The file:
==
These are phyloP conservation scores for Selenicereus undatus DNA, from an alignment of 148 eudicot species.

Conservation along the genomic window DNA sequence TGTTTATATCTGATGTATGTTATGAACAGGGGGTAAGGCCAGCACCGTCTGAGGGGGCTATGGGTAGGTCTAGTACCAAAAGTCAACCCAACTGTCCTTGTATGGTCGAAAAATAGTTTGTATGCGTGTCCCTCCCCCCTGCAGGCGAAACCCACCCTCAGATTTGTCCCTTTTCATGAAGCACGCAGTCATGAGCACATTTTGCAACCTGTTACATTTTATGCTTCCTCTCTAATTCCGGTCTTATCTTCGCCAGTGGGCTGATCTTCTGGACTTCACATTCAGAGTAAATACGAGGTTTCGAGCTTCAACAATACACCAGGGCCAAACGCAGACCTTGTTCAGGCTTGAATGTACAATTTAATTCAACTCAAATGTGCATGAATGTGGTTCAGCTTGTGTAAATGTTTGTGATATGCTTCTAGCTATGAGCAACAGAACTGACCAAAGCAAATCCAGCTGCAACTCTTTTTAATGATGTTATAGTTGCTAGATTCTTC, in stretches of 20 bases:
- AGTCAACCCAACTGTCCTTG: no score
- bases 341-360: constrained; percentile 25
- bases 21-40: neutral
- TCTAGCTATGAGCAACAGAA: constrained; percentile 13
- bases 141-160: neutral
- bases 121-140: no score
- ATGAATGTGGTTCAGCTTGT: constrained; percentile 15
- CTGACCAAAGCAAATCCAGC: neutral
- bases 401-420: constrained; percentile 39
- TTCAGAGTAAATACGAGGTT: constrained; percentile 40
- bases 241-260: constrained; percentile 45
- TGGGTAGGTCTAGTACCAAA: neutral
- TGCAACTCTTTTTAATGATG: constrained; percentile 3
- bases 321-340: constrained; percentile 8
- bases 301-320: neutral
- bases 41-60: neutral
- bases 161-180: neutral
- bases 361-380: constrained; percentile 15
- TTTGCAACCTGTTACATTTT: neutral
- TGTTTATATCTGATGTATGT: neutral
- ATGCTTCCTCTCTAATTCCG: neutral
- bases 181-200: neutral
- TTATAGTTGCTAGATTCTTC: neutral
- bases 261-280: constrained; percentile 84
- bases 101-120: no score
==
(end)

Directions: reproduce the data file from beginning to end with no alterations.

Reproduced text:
These are phyloP conservation scores for Selenicereus undatus DNA, from an alignment of 148 eudicot species.

Conservation along the genomic window DNA sequence TGTTTATATCTGATGTATGTTATGAACAGGGGGTAAGGCCAGCACCGTCTGAGGGGGCTATGGGTAGGTCTAGTACCAAAAGTCAACCCAACTGTCCTTGTATGGTCGAAAAATAGTTTGTATGCGTGTCCCTCCCCCCTGCAGGCGAAACCCACCCTCAGATTTGTCCCTTTTCATGAAGCACGCAGTCATGAGCACATTTTGCAACCTGTTACATTTTATGCTTCCTCTCTAATTCCGGTCTTATCTTCGCCAGTGGGCTGATCTTCTGGACTTCACATTCAGAGTAAATACGAGGTTTCGAGCTTCAACAATACACCAGGGCCAAACGCAGACCTTGTTCAGGCTTGAATGTACAATTTAATTCAACTCAAATGTGCATGAATGTGGTTCAGCTTGTGTAAATGTTTGTGATATGCTTCTAGCTATGAGCAACAGAACTGACCAAAGCAAATCCAGCTGCAACTCTTTTTAATGATGTTATAGTTGCTAGATTCTTC, in stretches of 20 bases:
- AGTCAACCCAACTGTCCTTG: no score
- bases 341-360: constrained; percentile 25
- bases 21-40: neutral
- TCTAGCTATGAGCAACAGAA: constrained; percentile 13
- bases 141-160: neutral
- bases 121-140: no score
- ATGAATGTGGTTCAGCTTGT: constrained; percentile 15
- CTGACCAAAGCAAATCCAGC: neutral
- bases 401-420: constrained; percentile 39
- TTCAGAGTAAATACGAGGTT: constrained; percentile 40
- bases 241-260: constrained; percentile 45
- TGGGTAGGTCTAGTACCAAA: neutral
- TGCAACTCTTTTTAATGATG: constrained; percentile 3
- bases 321-340: constrained; percentile 8
- bases 301-320: neutral
- bases 41-60: neutral
- bases 161-180: neutral
- bases 361-380: constrained; percentile 15
- TTTGCAACCTGTTACATTTT: neutral
- TGTTTATATCTGATGTATGT: neutral
- ATGCTTCCTCTCTAATTCCG: neutral
- bases 181-200: neutral
- TTATAGTTGCTAGATTCTTC: neutral
- bases 261-280: constrained; percentile 84
- bases 101-120: no score